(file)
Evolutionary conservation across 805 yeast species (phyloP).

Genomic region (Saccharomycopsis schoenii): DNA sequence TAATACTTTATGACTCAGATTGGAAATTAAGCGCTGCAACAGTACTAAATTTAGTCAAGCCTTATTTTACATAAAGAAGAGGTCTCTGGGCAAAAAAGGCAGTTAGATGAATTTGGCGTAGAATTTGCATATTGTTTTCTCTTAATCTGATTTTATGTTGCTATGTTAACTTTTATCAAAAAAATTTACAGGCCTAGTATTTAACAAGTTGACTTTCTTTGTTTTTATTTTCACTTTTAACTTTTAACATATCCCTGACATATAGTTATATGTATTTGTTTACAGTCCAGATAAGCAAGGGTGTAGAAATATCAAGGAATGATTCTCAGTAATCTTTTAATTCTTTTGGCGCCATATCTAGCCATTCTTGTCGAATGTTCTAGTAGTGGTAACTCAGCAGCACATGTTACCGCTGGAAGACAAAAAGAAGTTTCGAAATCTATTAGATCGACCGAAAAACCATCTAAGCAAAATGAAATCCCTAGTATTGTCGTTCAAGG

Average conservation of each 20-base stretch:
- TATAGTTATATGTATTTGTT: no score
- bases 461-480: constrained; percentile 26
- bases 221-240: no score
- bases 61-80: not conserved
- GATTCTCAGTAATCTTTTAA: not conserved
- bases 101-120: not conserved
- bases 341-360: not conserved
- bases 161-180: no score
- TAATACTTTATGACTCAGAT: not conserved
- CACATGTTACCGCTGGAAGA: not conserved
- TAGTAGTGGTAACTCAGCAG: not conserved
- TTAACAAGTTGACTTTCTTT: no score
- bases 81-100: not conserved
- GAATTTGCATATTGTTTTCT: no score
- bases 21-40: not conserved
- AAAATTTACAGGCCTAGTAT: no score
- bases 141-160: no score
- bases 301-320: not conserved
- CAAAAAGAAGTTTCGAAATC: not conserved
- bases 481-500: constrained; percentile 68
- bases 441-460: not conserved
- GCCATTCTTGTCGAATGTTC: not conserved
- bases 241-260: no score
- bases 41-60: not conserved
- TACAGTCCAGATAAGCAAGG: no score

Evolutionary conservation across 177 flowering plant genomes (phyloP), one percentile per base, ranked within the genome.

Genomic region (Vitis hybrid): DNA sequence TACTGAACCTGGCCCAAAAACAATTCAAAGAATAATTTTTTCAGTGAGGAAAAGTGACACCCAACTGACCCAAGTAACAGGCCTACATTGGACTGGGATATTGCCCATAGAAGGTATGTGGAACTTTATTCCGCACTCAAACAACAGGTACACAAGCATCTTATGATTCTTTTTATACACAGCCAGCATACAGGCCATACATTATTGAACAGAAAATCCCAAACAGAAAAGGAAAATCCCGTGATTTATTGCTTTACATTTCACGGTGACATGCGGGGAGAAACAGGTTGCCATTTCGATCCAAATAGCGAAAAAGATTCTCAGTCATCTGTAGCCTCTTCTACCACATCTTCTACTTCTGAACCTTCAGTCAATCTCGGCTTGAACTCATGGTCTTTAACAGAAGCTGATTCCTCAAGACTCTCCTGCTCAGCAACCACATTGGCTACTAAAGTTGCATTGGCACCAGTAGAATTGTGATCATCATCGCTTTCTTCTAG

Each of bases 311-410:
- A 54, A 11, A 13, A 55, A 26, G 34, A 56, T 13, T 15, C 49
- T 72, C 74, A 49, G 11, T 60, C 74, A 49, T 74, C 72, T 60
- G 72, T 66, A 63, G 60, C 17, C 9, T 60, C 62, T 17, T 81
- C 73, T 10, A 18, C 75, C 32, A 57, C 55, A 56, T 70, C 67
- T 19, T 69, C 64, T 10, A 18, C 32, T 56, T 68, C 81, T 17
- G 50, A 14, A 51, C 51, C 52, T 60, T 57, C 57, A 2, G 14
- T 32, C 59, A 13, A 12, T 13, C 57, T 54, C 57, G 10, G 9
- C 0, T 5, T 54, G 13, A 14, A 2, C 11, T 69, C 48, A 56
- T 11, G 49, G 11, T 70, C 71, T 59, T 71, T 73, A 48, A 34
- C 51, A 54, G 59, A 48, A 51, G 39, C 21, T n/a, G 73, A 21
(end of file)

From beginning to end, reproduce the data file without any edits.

Evolutionary conservation across 805 yeast species (phyloP).

Genomic region (Saccharomycopsis schoenii): DNA sequence TAATACTTTATGACTCAGATTGGAAATTAAGCGCTGCAACAGTACTAAATTTAGTCAAGCCTTATTTTACATAAAGAAGAGGTCTCTGGGCAAAAAAGGCAGTTAGATGAATTTGGCGTAGAATTTGCATATTGTTTTCTCTTAATCTGATTTTATGTTGCTATGTTAACTTTTATCAAAAAAATTTACAGGCCTAGTATTTAACAAGTTGACTTTCTTTGTTTTTATTTTCACTTTTAACTTTTAACATATCCCTGACATATAGTTATATGTATTTGTTTACAGTCCAGATAAGCAAGGGTGTAGAAATATCAAGGAATGATTCTCAGTAATCTTTTAATTCTTTTGGCGCCATATCTAGCCATTCTTGTCGAATGTTCTAGTAGTGGTAACTCAGCAGCACATGTTACCGCTGGAAGACAAAAAGAAGTTTCGAAATCTATTAGATCGACCGAAAAACCATCTAAGCAAAATGAAATCCCTAGTATTGTCGTTCAAGG

Average conservation of each 20-base stretch:
- TATAGTTATATGTATTTGTT: no score
- bases 461-480: constrained; percentile 26
- bases 221-240: no score
- bases 61-80: not conserved
- GATTCTCAGTAATCTTTTAA: not conserved
- bases 101-120: not conserved
- bases 341-360: not conserved
- bases 161-180: no score
- TAATACTTTATGACTCAGAT: not conserved
- CACATGTTACCGCTGGAAGA: not conserved
- TAGTAGTGGTAACTCAGCAG: not conserved
- TTAACAAGTTGACTTTCTTT: no score
- bases 81-100: not conserved
- GAATTTGCATATTGTTTTCT: no score
- bases 21-40: not conserved
- AAAATTTACAGGCCTAGTAT: no score
- bases 141-160: no score
- bases 301-320: not conserved
- CAAAAAGAAGTTTCGAAATC: not conserved
- bases 481-500: constrained; percentile 68
- bases 441-460: not conserved
- GCCATTCTTGTCGAATGTTC: not conserved
- bases 241-260: no score
- bases 41-60: not conserved
- TACAGTCCAGATAAGCAAGG: no score

Evolutionary conservation across 177 flowering plant genomes (phyloP), one percentile per base, ranked within the genome.

Genomic region (Vitis hybrid): DNA sequence TACTGAACCTGGCCCAAAAACAATTCAAAGAATAATTTTTTCAGTGAGGAAAAGTGACACCCAACTGACCCAAGTAACAGGCCTACATTGGACTGGGATATTGCCCATAGAAGGTATGTGGAACTTTATTCCGCACTCAAACAACAGGTACACAAGCATCTTATGATTCTTTTTATACACAGCCAGCATACAGGCCATACATTATTGAACAGAAAATCCCAAACAGAAAAGGAAAATCCCGTGATTTATTGCTTTACATTTCACGGTGACATGCGGGGAGAAACAGGTTGCCATTTCGATCCAAATAGCGAAAAAGATTCTCAGTCATCTGTAGCCTCTTCTACCACATCTTCTACTTCTGAACCTTCAGTCAATCTCGGCTTGAACTCATGGTCTTTAACAGAAGCTGATTCCTCAAGACTCTCCTGCTCAGCAACCACATTGGCTACTAAAGTTGCATTGGCACCAGTAGAATTGTGATCATCATCGCTTTCTTCTAG

Each of bases 311-410:
- A 54, A 11, A 13, A 55, A 26, G 34, A 56, T 13, T 15, C 49
- T 72, C 74, A 49, G 11, T 60, C 74, A 49, T 74, C 72, T 60
- G 72, T 66, A 63, G 60, C 17, C 9, T 60, C 62, T 17, T 81
- C 73, T 10, A 18, C 75, C 32, A 57, C 55, A 56, T 70, C 67
- T 19, T 69, C 64, T 10, A 18, C 32, T 56, T 68, C 81, T 17
- G 50, A 14, A 51, C 51, C 52, T 60, T 57, C 57, A 2, G 14
- T 32, C 59, A 13, A 12, T 13, C 57, T 54, C 57, G 10, G 9
- C 0, T 5, T 54, G 13, A 14, A 2, C 11, T 69, C 48, A 56
- T 11, G 49, G 11, T 70, C 71, T 59, T 71, T 73, A 48, A 34
- C 51, A 54, G 59, A 48, A 51, G 39, C 21, T n/a, G 73, A 21